Hacking Chinese State Media

A while ago, a few journalists from China visited the Metalab hackerspace in Vienna. They wanted to do a story on ‘fablabs’ and ‘makerspaces’, despite the objections to the residents of the Metalab hackerspace. Apparently, mentioning ‘hacking’ on China Central Television (yes, it’s called CCTV) is a big no-no.

hacking-chinese-state-mediaWanting to send a message to at least a few people in China, the members of the hackerspace had to think laterally. Metalab member [amir] came up with a way to encode data that could be printed on t-shirts. These bright, colorful squares featured in all of the interviews with Metalab members carried messages like, “free tibet!”, “remember tian’anmen 1989” and “question the government. dont trust the propaganda”

All the videos are available in this playlist, and [amir]’s code to generate the colorful rectangles of political activism can be found here.

In a related note, we’d like to say ‘hi’ to our one reader in North Korea. Yes, according to the stats and analytics, we have one reader in North Korea.





54 thoughts on “Hacking Chinese State Media

      1. Regardless, if their IT security team is as good as the US would have us believe, you may have just identified an individual out of the metadata.

        There is no reason to think the relatively covert security program would use a North Korean IP, rather than a Chinese one. There is, however, reason to be cautious when publicising information which could identify small groups of individuals when combined with nation-state resources.

        Has Paul Revere’s metadata taught us nothing?

          1. TLDR;
            Through relatively innocuous datapoints it becomes trivial to identify persons of interest. If modern metadata techniques were applied by the British troops, Revere could have been detained before his midnight ride, Samuel Adams and John Hancock may well have been captured, and Massachusetts school children might well be singing “God save the queen” at the start of school.

            The dickness was to press a point; Privacy is important, and this was a breach of privacy, and the principles of anonymisation should be known by journalists. T. M
            The importance should be easily understandable. If you got rolled, RTFM and turn on the status bar..

            If North Korea is as bad as it is made out to be, this kind of re-identifiable data can identify an individual with serious repercussions.

            If others are correct in asserting that this is just the IP of the “Intranets” this may be an overreaction. But given that the your postcode, your Birthdate, and your gender are enough to Individually identify 85% of Americans, the uniqueness of the datapoint renders the “anonymity” moot.

            “Who am I; I am an American, the only person who signed federal Acts for the United States of America since 20th Janurary 2009”

            “Who am I; I am the only individual on this side of the network gateway to visit a politically inappropriate website”
            – I own the network log; I can find which IP/s connected, which ties locations and computers to an account. This may yield multiple physical locations and co-conspirators
            – I may be able to work out which posts were viewed based on timing. Trends in topics may lead to interesting findings such as an interest in social media, electronics, or explosives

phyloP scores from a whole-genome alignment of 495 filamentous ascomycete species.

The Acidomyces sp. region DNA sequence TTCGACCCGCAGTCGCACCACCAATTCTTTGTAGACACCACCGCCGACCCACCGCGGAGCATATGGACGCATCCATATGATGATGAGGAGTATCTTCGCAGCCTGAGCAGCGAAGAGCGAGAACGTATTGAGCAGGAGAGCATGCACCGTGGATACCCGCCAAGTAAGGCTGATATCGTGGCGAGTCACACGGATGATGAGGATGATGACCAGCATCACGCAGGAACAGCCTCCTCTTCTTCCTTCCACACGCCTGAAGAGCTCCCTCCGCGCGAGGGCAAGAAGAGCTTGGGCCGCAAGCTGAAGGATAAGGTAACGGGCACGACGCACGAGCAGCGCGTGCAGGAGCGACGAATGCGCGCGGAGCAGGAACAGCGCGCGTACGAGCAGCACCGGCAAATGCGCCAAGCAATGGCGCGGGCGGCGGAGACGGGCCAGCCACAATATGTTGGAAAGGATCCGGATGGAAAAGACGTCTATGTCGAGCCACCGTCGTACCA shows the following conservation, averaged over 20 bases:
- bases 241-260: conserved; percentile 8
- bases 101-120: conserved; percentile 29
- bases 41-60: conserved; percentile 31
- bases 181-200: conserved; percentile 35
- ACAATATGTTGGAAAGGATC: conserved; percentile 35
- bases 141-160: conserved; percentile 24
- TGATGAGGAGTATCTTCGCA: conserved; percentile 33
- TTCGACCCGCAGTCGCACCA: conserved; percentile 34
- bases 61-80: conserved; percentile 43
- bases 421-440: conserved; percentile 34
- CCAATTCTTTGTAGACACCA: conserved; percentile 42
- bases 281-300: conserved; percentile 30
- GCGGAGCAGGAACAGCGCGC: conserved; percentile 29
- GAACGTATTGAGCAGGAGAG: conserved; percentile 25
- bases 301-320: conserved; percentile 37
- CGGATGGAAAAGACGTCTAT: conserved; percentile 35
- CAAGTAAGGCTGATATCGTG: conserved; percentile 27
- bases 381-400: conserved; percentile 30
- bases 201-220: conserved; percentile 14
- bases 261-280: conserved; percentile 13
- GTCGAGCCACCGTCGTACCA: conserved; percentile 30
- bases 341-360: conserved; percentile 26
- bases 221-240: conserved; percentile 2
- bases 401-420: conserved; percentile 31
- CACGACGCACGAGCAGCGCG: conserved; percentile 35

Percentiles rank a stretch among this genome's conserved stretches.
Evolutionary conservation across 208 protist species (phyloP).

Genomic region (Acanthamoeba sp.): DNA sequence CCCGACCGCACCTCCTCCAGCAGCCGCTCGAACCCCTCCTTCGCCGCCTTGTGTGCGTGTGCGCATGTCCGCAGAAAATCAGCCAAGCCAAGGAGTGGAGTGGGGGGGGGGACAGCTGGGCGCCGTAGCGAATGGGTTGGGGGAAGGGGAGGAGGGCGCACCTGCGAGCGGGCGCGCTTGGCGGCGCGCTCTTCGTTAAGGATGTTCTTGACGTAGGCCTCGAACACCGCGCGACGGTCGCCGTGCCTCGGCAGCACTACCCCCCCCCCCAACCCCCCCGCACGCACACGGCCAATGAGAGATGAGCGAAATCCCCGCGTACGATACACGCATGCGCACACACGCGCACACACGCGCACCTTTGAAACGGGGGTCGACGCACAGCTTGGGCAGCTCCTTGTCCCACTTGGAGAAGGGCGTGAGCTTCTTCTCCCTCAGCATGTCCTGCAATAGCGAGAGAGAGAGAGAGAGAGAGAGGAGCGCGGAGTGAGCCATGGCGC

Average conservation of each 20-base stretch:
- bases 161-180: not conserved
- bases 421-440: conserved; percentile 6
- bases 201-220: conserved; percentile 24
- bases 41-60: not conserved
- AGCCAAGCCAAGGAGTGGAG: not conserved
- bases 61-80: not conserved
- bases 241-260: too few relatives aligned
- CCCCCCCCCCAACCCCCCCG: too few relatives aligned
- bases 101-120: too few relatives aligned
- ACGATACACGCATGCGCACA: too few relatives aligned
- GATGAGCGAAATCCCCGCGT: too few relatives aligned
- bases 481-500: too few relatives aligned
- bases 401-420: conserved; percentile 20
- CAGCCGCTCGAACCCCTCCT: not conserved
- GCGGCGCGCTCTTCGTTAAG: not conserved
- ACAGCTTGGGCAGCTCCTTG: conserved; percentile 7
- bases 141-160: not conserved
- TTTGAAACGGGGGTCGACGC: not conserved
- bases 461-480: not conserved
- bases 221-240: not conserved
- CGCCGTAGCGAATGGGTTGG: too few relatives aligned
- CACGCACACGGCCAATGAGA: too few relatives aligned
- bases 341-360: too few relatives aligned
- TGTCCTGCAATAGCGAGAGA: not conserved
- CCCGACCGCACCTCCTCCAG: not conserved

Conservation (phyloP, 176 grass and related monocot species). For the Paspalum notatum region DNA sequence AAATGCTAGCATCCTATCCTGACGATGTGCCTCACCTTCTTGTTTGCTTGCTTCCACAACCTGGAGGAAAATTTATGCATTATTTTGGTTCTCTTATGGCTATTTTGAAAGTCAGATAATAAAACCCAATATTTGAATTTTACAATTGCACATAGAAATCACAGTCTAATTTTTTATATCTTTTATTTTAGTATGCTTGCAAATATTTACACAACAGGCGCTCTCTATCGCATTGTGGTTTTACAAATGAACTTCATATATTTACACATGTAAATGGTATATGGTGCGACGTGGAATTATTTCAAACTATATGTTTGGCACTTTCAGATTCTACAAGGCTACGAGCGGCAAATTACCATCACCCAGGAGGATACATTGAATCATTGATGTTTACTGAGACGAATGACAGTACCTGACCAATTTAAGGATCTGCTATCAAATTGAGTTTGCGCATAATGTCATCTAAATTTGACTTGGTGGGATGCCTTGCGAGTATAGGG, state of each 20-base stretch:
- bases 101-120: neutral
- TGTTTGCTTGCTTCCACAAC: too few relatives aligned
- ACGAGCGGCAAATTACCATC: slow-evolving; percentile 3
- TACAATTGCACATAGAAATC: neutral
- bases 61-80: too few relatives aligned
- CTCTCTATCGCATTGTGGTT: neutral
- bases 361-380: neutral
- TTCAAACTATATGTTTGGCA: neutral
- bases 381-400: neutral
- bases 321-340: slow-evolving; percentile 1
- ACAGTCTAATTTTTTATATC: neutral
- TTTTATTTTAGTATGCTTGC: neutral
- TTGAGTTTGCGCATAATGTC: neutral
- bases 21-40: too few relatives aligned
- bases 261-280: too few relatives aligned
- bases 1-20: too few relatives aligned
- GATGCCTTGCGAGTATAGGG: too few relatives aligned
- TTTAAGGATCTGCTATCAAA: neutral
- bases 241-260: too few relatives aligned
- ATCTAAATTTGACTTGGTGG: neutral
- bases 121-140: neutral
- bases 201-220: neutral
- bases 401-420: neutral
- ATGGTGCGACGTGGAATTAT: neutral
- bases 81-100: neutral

– Based on outgoing traffic volume, I may be able to work out which posts were the individuals giving me insight into their opinions/interests/activities
            – I can correlate this against other website traffic on other sites, against TOR traffic, known proxies etc…

          2. The implication is that if 18th century British intelligence had modern metadata analysis available to them, they could have quashed the impending American Revolution easily by killing a few well-connected individuals.

          3. @AussieLauren British children don’t sign ‘god save the queen’ at the start of school, that kind of indoctrination is a north-korean and good old USA thing.

      2. I recall an article tearing apart their Firefox clone, and apparently their entire internet is actually an intranet, set up like a home network. So it might be possible that the entire country shows up as one person.

    1. Analytics question – what system did you use to find that? GA, Apache logs (what IP-> geography service?), or something else? Very interested as I work in a site which we suspect has readership in NK but never seen Analytics to support it.

          1. All request log files will show you is the last point from which the page request came from. It’s useful for stats only. There are proxies, vpns and all manner of ways that users will avoid you ‘identifying’ them. So just take them as stats only and with a pinch of salt.

  1. “no trust to Govt.” of course.
    In the infographics shown in 2nd video, the “maker” is presented as TIE-WEARING-WHITE-COLLAR.
    What a dismay… or did they hack us back?

    1. The hackerspace is located in Vienna (Austria, Europe). I doubt the chinese government would risk an international conflict because of a few colorfull recatangles.
      The journalist from China might be in more trouble, but i know too little about the chinese legal-system to make any predictions.

  2. Taking a political stance is great and all, but know your audience.
    They should have used QR codes. Whilst they haven’t caught on quite so much in the West they are prolific in China.
    If you want to get a message across far more people understand them than what was used and can simply point their phone at the screen.

    1. Some tought was put into this venture up front.
      Making things too obvious would have the team cut everything up or not send it at all.

      Also look at that guy with the giant tin-foil hat ..
      He walked around all the time to increase the chance of being in the spot later on.
      And in one video overflo (the guy with the green marble around the neck ad the black cappy) gave a short interview mentioning the “metalab hackerspace” in every second sentence so it would be hard to edit it out..